Package tours seem to offer greater value and convenience for travels to distant and unfamiliar destinations. However, tourists have to pay for all the services bundled in the package even though they are only interested in some of them. With additional visits and longer stays, tourists gain more information and experience to make better decisions about subsequent purchases. Eventually, fewer package tour customers make repeated purchases and turn to independent travel instead.
To test this proposition, Dr Markus Schuckert, Prof. Haiyan Song, and Dean Prof. Kaye Chon of the School of Hotel and Tourism Management and a co-researcher, conducted a study using data obtained from the Hong Kong Tourism Board’s Visitor Profile Reports, focusing on the travel behaviour patterns and levels of satisfaction of mainland Chinese tourists joining tours to Hong Kong.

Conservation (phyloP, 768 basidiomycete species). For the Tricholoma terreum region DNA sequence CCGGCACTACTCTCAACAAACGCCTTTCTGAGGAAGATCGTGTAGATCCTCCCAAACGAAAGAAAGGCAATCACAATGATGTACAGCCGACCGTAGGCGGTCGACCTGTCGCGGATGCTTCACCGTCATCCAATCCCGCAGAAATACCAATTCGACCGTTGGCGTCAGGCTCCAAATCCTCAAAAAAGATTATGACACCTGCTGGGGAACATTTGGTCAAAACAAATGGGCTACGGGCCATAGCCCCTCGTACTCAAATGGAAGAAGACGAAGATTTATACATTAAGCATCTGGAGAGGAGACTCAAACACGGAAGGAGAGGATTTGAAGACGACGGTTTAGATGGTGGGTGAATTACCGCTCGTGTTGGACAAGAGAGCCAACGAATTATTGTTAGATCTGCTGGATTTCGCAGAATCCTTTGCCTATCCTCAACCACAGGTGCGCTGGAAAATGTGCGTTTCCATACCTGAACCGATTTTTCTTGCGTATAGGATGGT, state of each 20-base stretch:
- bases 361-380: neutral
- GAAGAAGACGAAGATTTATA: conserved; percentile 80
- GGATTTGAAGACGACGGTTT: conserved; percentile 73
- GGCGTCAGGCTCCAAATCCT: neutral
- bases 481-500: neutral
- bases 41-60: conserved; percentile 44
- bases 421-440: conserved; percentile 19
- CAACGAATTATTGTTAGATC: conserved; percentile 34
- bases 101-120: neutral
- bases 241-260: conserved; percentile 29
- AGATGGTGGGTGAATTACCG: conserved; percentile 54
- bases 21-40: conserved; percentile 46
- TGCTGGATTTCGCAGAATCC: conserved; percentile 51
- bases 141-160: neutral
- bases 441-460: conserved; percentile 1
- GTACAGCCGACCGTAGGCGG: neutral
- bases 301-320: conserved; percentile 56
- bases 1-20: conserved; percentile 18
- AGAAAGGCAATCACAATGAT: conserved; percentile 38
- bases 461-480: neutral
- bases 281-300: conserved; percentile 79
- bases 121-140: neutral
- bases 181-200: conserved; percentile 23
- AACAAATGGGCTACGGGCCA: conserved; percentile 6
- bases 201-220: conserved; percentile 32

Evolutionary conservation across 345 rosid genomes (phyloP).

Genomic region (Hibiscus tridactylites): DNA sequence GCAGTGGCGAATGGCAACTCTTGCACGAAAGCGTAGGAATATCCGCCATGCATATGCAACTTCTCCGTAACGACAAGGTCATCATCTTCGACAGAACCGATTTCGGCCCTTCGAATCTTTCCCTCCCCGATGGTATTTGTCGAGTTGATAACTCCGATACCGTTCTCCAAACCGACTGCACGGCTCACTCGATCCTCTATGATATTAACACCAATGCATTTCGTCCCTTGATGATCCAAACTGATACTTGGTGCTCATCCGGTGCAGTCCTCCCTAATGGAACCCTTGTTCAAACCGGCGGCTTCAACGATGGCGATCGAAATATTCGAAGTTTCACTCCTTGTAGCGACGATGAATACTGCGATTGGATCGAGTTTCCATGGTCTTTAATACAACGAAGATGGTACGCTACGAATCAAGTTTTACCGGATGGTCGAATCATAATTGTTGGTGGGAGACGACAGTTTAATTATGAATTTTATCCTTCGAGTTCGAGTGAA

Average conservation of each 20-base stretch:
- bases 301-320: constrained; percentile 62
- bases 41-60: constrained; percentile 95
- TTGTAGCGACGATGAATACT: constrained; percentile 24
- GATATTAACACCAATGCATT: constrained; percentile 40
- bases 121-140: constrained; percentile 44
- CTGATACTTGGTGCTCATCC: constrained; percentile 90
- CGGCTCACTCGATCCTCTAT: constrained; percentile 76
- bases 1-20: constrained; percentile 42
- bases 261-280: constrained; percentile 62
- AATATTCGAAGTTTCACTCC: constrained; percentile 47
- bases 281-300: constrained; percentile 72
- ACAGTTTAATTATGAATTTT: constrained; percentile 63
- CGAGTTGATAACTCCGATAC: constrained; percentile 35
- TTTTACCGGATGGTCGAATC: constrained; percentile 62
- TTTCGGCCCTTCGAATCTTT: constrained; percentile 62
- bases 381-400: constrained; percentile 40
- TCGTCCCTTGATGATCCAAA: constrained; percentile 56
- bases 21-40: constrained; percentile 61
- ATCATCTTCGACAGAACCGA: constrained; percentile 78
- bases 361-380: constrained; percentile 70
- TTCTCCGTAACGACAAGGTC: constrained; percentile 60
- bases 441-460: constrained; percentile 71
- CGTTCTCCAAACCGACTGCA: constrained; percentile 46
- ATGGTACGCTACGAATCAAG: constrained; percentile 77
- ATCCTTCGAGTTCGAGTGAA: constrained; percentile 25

The researchers discovered that the market share of mainland Chinese tourists’ outbound tours to Hong Kong increased from 50% in 1993 to 70% in 2001, but fell dramatically to 17% in 2013. Tourists reported greater satisfaction with the four service components (dining, hotels, sightseeing and shopping) as the market share of package tours decreased, signifying a negative effect of package tours on tourists’ satisfaction. The research findings implied that package tours hurt future demand due to a mismatch with tourists’ expectation and hence offer lower satisfaction.
The researchers posit that better regulation on package tours in emerging markets is required to ensure quality, as tourists travelling to emerging destinations tend to be less familiar with those places and will be more reliant on package tours. The research findings have been published in the Journal of Travel Research.